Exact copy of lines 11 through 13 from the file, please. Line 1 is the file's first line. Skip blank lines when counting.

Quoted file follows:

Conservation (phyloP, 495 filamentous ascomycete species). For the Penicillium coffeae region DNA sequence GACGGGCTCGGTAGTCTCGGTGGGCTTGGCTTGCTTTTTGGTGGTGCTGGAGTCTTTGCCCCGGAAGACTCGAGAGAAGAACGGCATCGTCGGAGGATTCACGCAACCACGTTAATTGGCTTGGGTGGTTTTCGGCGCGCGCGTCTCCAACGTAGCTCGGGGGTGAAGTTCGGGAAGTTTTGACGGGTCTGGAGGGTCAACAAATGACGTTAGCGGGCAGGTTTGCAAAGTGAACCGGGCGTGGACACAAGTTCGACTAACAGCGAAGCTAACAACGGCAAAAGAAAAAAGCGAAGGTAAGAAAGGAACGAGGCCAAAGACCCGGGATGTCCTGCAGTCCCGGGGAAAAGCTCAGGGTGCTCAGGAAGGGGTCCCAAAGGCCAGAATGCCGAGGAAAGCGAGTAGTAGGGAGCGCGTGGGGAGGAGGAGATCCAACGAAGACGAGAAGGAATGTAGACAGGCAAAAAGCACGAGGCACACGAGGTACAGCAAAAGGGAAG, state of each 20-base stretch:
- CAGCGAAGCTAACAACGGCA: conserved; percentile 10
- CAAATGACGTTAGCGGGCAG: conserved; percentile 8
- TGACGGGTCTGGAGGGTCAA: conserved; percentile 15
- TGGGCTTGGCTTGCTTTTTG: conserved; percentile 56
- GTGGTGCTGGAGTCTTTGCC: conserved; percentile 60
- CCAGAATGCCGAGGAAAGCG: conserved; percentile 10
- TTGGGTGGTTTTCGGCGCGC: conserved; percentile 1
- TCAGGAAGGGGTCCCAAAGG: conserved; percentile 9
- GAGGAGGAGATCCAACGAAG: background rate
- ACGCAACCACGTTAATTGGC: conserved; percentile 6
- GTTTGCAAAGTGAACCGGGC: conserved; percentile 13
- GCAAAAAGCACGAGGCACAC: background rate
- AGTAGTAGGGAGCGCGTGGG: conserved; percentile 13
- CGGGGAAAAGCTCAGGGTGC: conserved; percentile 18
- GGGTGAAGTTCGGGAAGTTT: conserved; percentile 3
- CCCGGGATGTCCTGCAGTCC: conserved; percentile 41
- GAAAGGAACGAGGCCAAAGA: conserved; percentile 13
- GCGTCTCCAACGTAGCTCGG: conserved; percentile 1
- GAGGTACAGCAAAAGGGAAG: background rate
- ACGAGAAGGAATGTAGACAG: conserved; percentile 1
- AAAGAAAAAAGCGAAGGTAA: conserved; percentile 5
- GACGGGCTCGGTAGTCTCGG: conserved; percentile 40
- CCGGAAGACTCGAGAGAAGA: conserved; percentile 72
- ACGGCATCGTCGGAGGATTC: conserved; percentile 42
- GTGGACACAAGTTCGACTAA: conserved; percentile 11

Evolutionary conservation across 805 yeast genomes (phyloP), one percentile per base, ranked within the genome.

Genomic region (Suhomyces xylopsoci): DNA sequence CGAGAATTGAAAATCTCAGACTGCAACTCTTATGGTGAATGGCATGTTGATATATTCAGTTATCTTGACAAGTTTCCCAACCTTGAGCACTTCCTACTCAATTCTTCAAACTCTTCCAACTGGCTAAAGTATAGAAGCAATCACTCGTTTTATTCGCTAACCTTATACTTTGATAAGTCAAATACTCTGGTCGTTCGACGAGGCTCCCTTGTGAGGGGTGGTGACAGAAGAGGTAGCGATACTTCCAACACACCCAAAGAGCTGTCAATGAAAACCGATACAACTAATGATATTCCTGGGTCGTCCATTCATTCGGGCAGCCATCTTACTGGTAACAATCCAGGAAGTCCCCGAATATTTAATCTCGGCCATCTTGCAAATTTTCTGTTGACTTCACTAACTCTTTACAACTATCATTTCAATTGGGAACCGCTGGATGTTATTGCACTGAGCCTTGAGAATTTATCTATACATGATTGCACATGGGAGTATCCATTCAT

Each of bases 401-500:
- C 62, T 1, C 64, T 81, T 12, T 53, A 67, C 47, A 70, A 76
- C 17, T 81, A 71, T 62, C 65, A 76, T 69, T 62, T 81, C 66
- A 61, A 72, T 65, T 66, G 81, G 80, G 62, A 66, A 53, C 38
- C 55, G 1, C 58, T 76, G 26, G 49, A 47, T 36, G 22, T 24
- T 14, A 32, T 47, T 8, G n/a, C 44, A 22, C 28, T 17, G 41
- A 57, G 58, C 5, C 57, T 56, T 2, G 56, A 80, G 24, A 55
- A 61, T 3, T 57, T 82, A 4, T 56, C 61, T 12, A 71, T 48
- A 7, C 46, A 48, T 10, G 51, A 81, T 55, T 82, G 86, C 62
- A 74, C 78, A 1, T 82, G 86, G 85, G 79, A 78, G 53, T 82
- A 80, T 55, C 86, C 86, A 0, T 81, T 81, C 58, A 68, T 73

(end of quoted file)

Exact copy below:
- ACGCAACCACGTTAATTGGC: conserved; percentile 6
- GTTTGCAAAGTGAACCGGGC: conserved; percentile 13
- GCAAAAAGCACGAGGCACAC: background rate